The ASsessment and Physiotherapy managEment of Children with ataxia following surgical resection of posterior fossa Tumour (ASPECT study)


Student thesis: Doctoral Thesis


Helen Hartley, Thesis submitted for PhD (FOHSC), ASPECT Study
Up to 70% of children present with ataxia (balance and co-ordination problems) following surgical resection of a posterior fossa tumour (PFT). Physiotherapy is a conventional management approach,
but few clinical research studies exist in this field to guide assessment and management.
1) Identify appropriate outcome measures to evaluate ataxia severity in children with PFT,
2) understand the current scope of physiotherapy practice and challenges to rehabilitation, and
3) determine the feasibility of conducting a randomised controlled trial (RCT) studying the effectiveness of virtual reality training (VRT) for balance in this population group.
Research Design
A mixed methods design consisting of four phases. Patient and Public Involvement was integral to all phases. Ethics approval was obtained.
Phase 1; Longitudinal observational cohort study examining the responsiveness of the Scale for the Assessment and Rating of Ataxia (SARA) and Brief Ataxia Rating Scale (BARS) and describing the natural history of ataxia in children with PFT.
Phase 2; Development and implementation of an e-survey to identify current international physiotherapy practice and challenges to rehabilitation.
Phase 3; Stakeholder workshops focused on the use of off-the-shelf VRT in children with PFT.
Phase 4; Mixed-methods (with embedded qualitative component) feasibility randomised controlled
trial examining usual care versus VRT and usual care in children with PFT.
Phase 1; Both the SARA and BARS appeared to reflect change in ataxia, with the SARA scale potentially more sensitive to subtle change. Children with medulloblastoma and midline tumours presented with more balance and coordination problems.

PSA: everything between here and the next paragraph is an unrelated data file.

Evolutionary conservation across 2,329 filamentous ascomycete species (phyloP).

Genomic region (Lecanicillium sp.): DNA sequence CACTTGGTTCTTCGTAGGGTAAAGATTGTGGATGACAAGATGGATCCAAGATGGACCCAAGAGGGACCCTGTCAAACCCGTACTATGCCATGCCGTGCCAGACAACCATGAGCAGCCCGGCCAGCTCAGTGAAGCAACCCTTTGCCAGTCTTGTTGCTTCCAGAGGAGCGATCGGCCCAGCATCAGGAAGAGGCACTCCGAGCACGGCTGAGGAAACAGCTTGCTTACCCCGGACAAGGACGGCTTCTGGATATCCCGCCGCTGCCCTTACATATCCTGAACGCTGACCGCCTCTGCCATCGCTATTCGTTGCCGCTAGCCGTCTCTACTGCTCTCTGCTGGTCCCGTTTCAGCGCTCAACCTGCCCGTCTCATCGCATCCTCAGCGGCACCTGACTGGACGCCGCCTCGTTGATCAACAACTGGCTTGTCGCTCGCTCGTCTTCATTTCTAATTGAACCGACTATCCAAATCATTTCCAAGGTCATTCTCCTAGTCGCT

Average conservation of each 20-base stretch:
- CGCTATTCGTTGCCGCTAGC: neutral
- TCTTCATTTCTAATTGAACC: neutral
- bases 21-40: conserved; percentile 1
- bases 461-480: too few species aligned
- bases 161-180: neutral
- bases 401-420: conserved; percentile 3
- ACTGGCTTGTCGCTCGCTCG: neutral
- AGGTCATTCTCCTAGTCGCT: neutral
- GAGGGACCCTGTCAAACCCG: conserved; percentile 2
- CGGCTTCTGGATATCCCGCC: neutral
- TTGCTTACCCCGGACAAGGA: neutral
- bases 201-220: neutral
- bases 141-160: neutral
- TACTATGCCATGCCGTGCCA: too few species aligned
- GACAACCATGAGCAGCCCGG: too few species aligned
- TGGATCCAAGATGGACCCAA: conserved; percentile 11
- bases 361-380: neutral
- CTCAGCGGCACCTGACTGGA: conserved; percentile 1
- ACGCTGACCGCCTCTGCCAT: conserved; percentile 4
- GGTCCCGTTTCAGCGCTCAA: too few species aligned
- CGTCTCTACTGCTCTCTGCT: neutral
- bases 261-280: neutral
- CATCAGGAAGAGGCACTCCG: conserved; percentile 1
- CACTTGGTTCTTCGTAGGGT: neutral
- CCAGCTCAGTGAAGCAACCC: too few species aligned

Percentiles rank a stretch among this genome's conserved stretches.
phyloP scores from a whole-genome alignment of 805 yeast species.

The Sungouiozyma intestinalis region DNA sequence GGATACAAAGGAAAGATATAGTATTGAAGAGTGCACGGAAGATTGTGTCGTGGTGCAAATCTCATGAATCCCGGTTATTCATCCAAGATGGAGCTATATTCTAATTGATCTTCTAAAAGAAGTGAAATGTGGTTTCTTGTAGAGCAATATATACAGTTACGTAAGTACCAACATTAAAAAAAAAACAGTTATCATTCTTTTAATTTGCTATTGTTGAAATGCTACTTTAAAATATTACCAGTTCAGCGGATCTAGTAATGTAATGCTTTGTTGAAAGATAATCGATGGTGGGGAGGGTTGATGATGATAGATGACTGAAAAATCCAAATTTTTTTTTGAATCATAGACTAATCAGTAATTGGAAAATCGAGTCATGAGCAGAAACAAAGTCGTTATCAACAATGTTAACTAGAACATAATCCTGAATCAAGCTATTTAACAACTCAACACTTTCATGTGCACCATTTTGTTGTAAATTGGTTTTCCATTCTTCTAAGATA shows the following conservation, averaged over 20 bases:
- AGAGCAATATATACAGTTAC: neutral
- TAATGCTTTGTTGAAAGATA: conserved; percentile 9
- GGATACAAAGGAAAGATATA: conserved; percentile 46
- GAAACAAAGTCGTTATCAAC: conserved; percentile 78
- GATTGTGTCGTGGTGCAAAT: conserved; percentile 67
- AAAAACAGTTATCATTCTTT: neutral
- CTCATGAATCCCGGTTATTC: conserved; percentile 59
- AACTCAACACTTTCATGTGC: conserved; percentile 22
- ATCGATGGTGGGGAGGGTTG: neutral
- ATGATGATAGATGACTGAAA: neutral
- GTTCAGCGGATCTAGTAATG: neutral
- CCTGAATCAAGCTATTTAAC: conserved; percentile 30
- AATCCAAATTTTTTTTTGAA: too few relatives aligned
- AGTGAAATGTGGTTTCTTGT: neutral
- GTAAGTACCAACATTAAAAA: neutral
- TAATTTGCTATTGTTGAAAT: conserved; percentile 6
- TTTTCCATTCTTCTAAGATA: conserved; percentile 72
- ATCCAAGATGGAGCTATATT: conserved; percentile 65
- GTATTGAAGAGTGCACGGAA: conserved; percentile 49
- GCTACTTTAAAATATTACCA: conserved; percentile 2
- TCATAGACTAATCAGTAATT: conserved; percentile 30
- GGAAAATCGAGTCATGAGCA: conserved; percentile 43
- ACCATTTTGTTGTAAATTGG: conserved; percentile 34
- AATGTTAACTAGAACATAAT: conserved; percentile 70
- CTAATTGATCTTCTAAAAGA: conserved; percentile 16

Phase 2; Ninety-six physiotherapists (12 countries) completed the e-survey. Treatment approaches varied but consensus relating to treatment intensity was identified. Challenges to rehabilitation
included child and family factors, condition specific factors and service delivery factors.
Phase 3; Fifteen participants (children, their parents, innovators, physiotherapists) generated findings on engagement, practicality and utility of VRT for children with PFT and enabled game choice for Phase 4.
Phase 4; Ten children (aged 4-14 years), 1-3 years following surgery for PFT and nine parents participated. Recruitment was low (6%-40%, site dependent) but no issues with willingness for randomisation was identified. Assessment completion was high. Overall, the results suggest a future
definitive trial may be feasible; however, adaptation to recruitment strategies are likely to be necessary.
Key findings include the responsiveness of the SARA, risk factors for severe ataxia and the identification of multifactorial challenges to rehabilitation. Initial information regarding the feasibility
of conducting a formal randomised controlled trial examining VRT in children with PFT has been demonstrated, highlighting that further research is needed on trial protocol (including optimum timing
and dosage of intervention) and core sets of outcome measures.
Original Contributions to Knowledge
The key original contributions to knowledge within this field are: (1) Identification of gaps in the evidence base; (2) advance knowledge of sensitivity of outcome measures; (3) mapping current
physiotherapy practice; and (4) informing the design of future RCTs using VRT in children with PFT.

Date of Award3 Feb 2022
Original languageEnglish
Awarding Institution
  • Edge Hill University
SponsorsNational Institute for Health Research
SupervisorBERNIE CARTER (Director of Studies), Ram Kumar (Supervisor), Lisa Bunn (Supervisor) & Elizabeth Cassidy (Supervisor)


  • Paediatrics
  • Children
  • Rehabilitation
  • Neuro-oncology
  • Brain Tumours
  • Ataxia
  • Virtual Training
  • Outcome Measures
  • Feasibility
  • Balance

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